Strategies for Successful Value-Based Contracting in FQHCs and RHCs

Entering value-based contracts requires careful planning and strategic negotiation. When executed effectively, these contracts can drive significant financial and clinical benefits for FQHCs and RHCs.

Key Elements of Value-Based Contracts

Value-based contracts typically include the following elements:

  • Risk-Sharing Arrangements: These contracts often involve shared financial risk between providers and payers. Providers may receive bonuses for meeting performance targets or incur penalties for failing.
  • Performance Benchmarks: Contracts specify performance benchmarks that providers must meet to receive full reimbursement. These benchmarks are based on quality metrics such as patient outcomes, preventive care, and patient satisfaction. Many of them will be in line with UDS quality metrics you’re already striving for or with Healthy People 2030 initiatives.
  • Care Coordination Requirements: Providers may be required to demonstrate effective care coordination across the healthcare continuum. To optimize these benefits, you will want to implement programs at your clinic, such as chronic care management and transitional care management.

Negotiation Tips

Successful value-based contracting requires thorough preparation and strategic negotiation:

  • Understand the Terms: Carefully review contract terms, including risk-sharing arrangements and performance benchmarks. Ensure you fully understand their implications for your organization. Many clinics love the upside terms of their agreements and can be surprised when the downside terms go into effect.
  • Prepare Data: Use data analytics to demonstrate your organization’s ability to meet performance benchmarks. Presenting strong diagnosis data capture can strengthen your negotiating position.
  • Seek Expert Advice: Consider consulting with experts with value-based contracting experience. Their insights can help you negotiate favorable terms and avoid potential surprises.
  • Build Strong Relationships: Good relationships with payers can facilitate smoother negotiations. Regular communication and a collaborative approach can lead to more favorable terms. Additionally, these relationships help considerably when credentialing clinicians.
  • Stay Informed on Policy Changes: Value-based care is an evolving landscape. Keeping up-to-date with regulatory changes and industry trends can help you anticipate shifts that may impact your contracts.

Additional Navigation Tips for Value-Based Contracting

  • Utilize Benchmarking Tools: Use benchmarking tools to compare your performance metrics with industry standards. This can provide a clear picture of your organization’s performance and highlight areas for improvement. FQHCs can review UDS reporting both nationally and statewide through HRSA’s UDS data collection.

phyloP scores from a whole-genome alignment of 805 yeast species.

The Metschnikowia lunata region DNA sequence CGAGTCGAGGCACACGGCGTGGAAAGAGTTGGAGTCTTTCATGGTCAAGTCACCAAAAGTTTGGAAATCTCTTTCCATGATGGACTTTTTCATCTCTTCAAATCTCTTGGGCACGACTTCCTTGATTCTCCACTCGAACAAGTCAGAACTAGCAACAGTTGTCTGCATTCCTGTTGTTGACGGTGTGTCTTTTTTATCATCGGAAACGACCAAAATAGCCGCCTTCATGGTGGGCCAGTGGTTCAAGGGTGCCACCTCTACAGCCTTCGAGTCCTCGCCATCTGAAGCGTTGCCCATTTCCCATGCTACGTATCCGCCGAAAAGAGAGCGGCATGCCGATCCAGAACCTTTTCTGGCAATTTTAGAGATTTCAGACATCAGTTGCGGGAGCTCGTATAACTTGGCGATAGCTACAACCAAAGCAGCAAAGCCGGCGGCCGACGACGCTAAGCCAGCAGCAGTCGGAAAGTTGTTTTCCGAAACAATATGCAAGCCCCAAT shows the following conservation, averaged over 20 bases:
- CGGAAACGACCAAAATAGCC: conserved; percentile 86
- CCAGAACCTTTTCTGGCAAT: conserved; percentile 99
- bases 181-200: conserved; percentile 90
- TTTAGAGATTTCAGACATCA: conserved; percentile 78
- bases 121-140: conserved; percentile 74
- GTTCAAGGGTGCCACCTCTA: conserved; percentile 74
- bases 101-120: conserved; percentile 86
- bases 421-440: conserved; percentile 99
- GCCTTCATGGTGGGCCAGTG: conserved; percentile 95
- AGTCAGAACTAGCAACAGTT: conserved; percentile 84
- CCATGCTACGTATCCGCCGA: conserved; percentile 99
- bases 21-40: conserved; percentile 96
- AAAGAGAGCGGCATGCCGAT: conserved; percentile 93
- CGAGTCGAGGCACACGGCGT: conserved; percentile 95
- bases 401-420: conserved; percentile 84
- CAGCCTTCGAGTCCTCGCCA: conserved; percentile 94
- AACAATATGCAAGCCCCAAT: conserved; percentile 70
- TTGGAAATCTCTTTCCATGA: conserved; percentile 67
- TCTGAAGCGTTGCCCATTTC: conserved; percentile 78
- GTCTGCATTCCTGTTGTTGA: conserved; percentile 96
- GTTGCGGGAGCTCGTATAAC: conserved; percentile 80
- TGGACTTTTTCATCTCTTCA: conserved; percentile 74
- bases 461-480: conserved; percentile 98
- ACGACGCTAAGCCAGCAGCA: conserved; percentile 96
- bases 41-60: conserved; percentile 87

• Focus on Patient-Centered Care: In negotiations, emphasize your commitment to patient-centered care. Demonstrating how your organization prioritizes patient outcomes and satisfaction can be a persuasive argument for better contract terms. Recent patient survey results are a great start to gathering this data.
  • Develop a Risk Mitigation Plan: A comprehensive risk mitigation plan can reassure payers of your ability to manage potential setbacks. This plan should include strategies for addressing underperformance and ensuring continuous quality improvement.
  • Engage Frontline Staff: Involve frontline staff in the planning and implementing value-based care initiatives. Their buy-in and understanding of the goals can enhance the effectiveness of care coordination efforts, improve overall performance, and lead to higher patient satisfaction.
  • Leverage Technology: Implement advanced health IT systems to streamline care coordination and data collection. Many FQHC and RHC practices have found that customizing their EHRs is essential in meeting quality reporting requirements. We’ve also found it beneficial to have provider champions available to increase workflow efficiency and optimize data capture.
  • Monitor and Report Progress: Establish a regular monitoring and reporting process to track your progress against performance benchmarks; your quality team can help with this endeavor. Transparent reporting can build trust with payers and provide a basis for renegotiating terms.

BCA has a proven track record of helping FQHCs and RHCs navigate the changing healthcare landscape. For 35 years, we’ve been the experts in clinical documentation and coding; in recent years, we’ve added robust data analytics to help your organization succeed in the value-based care world. If you want to learn more, contact us at